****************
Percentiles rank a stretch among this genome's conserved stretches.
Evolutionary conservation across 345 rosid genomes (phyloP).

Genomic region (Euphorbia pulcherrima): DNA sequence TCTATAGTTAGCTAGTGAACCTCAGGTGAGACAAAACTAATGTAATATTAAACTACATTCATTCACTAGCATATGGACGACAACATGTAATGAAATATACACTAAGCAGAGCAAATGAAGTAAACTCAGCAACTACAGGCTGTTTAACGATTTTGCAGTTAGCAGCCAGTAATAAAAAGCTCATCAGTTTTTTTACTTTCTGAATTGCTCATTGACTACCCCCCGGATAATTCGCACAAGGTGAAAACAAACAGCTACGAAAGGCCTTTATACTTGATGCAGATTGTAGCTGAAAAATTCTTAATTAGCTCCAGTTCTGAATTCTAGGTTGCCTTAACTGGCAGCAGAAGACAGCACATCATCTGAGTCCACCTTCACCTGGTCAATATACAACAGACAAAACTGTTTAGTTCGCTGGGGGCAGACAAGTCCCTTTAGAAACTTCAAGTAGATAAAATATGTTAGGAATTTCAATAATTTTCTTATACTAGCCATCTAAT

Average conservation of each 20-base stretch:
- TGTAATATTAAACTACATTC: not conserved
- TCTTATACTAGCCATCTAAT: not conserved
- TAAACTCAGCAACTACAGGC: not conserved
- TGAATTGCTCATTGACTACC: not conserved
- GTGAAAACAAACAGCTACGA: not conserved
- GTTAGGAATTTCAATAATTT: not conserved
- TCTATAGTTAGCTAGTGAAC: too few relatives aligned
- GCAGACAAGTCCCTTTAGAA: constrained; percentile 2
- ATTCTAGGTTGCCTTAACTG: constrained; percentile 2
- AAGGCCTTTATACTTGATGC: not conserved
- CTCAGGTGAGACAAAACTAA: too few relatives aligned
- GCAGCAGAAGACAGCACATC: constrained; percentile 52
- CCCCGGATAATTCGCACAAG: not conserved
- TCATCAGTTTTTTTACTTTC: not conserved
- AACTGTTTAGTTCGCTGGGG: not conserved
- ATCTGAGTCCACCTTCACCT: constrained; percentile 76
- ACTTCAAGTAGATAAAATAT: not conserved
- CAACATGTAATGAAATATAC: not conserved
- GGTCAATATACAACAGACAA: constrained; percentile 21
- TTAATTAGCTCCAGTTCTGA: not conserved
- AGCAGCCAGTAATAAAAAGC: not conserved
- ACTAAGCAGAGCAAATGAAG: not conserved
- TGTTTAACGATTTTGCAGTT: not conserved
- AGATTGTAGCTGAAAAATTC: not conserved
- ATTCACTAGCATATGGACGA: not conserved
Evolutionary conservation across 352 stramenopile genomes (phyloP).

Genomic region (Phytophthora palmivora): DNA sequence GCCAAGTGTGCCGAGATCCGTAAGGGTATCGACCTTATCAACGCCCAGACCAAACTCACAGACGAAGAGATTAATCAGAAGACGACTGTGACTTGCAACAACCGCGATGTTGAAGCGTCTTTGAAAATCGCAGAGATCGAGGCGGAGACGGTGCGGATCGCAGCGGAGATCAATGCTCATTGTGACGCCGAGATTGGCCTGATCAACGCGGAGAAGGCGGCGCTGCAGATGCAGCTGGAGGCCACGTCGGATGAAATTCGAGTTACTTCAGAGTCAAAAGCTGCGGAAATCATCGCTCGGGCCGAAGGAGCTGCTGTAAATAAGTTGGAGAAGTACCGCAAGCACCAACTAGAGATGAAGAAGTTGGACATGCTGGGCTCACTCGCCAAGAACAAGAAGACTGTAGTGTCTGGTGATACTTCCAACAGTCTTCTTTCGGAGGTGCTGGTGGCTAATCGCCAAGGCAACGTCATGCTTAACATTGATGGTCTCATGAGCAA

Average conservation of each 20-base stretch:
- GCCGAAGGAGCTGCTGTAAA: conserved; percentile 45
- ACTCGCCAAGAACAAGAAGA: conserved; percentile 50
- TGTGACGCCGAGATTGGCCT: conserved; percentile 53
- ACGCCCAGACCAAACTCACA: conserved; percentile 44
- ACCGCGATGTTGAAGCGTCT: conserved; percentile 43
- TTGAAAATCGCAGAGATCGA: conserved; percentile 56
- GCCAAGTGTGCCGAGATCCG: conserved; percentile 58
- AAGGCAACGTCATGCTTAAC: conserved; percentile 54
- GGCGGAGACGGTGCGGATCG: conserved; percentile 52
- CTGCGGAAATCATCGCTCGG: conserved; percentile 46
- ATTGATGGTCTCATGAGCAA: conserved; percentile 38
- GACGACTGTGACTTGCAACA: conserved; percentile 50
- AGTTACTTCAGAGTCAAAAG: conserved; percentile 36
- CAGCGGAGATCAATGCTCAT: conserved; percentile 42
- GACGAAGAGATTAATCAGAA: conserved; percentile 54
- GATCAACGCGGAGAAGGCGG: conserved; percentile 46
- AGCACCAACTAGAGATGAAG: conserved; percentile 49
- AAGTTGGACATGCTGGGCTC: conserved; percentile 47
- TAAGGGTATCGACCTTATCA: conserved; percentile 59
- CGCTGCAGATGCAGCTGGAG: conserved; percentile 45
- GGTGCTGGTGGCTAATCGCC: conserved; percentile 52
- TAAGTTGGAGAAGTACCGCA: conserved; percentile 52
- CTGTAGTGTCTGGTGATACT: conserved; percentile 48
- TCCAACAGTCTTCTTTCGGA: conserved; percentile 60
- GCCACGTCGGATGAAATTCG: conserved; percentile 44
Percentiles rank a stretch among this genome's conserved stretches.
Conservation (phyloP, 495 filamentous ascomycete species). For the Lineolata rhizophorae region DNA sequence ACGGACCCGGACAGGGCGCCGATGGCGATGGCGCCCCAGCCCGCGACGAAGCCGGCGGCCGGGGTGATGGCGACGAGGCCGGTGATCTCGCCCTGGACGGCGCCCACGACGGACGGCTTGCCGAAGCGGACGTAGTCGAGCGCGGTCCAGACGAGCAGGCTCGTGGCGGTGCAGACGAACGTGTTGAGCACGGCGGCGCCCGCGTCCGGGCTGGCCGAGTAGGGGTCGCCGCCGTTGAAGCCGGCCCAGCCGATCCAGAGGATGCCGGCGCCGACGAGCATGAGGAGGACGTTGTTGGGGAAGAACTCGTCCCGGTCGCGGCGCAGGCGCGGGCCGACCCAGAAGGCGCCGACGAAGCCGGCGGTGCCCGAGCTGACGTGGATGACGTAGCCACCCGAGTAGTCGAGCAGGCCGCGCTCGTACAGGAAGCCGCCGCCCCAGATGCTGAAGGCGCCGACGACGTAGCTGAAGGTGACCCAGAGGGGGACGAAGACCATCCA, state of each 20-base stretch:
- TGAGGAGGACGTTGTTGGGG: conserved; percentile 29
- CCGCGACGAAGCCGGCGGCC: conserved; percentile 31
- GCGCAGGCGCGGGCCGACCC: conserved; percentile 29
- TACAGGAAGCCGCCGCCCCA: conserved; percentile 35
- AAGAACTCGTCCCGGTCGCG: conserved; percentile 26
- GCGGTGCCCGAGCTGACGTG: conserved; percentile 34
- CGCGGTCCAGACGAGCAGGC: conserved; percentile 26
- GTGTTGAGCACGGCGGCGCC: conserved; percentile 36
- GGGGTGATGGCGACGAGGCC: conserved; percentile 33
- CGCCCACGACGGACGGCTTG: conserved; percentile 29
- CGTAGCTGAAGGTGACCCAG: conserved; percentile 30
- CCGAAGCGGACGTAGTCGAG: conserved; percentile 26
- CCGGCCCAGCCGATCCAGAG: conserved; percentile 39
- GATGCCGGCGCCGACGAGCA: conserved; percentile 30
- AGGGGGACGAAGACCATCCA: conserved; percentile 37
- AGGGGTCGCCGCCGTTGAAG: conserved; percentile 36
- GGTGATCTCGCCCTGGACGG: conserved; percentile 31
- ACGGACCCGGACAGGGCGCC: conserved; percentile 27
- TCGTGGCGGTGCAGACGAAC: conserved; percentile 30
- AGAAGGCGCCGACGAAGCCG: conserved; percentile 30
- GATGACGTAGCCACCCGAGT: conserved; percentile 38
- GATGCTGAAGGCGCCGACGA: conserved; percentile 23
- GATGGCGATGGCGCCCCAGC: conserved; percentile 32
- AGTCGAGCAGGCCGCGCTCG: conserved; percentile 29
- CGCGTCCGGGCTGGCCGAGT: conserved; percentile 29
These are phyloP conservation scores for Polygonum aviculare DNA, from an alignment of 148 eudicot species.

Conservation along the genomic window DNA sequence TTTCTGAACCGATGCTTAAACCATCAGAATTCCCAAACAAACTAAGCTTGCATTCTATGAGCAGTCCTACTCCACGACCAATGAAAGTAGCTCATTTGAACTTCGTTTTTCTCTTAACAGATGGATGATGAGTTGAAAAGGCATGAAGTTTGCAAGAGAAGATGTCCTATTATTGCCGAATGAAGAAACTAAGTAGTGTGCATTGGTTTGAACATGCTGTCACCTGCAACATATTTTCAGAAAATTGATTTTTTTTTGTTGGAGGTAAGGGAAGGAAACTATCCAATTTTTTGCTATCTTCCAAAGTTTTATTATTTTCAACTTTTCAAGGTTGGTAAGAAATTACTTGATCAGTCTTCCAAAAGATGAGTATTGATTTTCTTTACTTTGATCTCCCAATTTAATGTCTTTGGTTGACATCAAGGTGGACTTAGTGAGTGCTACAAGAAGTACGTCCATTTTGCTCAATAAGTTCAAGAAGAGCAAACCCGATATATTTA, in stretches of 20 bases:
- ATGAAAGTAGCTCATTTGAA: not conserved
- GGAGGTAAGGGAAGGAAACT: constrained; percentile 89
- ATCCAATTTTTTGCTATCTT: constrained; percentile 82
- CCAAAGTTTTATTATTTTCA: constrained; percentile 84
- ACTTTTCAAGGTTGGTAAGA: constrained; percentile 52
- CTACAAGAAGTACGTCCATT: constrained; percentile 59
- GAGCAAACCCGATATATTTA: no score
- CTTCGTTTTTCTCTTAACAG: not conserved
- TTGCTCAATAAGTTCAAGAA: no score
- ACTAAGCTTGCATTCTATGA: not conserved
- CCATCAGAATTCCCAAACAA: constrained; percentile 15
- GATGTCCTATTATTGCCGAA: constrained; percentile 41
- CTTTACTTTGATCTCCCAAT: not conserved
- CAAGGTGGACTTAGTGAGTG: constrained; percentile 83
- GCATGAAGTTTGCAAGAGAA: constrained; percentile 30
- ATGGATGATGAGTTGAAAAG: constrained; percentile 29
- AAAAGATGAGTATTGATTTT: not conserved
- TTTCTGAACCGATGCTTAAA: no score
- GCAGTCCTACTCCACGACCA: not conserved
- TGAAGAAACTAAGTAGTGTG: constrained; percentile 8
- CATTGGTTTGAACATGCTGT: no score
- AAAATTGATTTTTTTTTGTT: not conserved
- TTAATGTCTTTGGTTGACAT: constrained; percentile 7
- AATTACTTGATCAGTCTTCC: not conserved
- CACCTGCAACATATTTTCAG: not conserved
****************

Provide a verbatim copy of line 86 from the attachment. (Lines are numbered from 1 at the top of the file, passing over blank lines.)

Conservation along the genomic window DNA sequence TTTCTGAACCGATGCTTAAACCATCAGAATTCCCAAACAAACTAAGCTTGCATTCTATGAGCAGTCCTACTCCACGACCAATGAAAGTAGCTCATTTGAACTTCGTTTTTCTCTTAACAGATGGATGATGAGTTGAAAAGGCATGAAGTTTGCAAGAGAAGATGTCCTATTATTGCCGAATGAAGAAACTAAGTAGTGTGCATTGGTTTGAACATGCTGTCACCTGCAACATATTTTCAGAAAATTGATTTTTTTTTGTTGGAGGTAAGGGAAGGAAACTATCCAATTTTTTGCTATCTTCCAAAGTTTTATTATTTTCAACTTTTCAAGGTTGGTAAGAAATTACTTGATCAGTCTTCCAAAAGATGAGTATTGATTTTCTTTACTTTGATCTCCCAATTTAATGTCTTTGGTTGACATCAAGGTGGACTTAGTGAGTGCTACAAGAAGTACGTCCATTTTGCTCAATAAGTTCAAGAAGAGCAAACCCGATATATTTA, in stretches of 20 bases: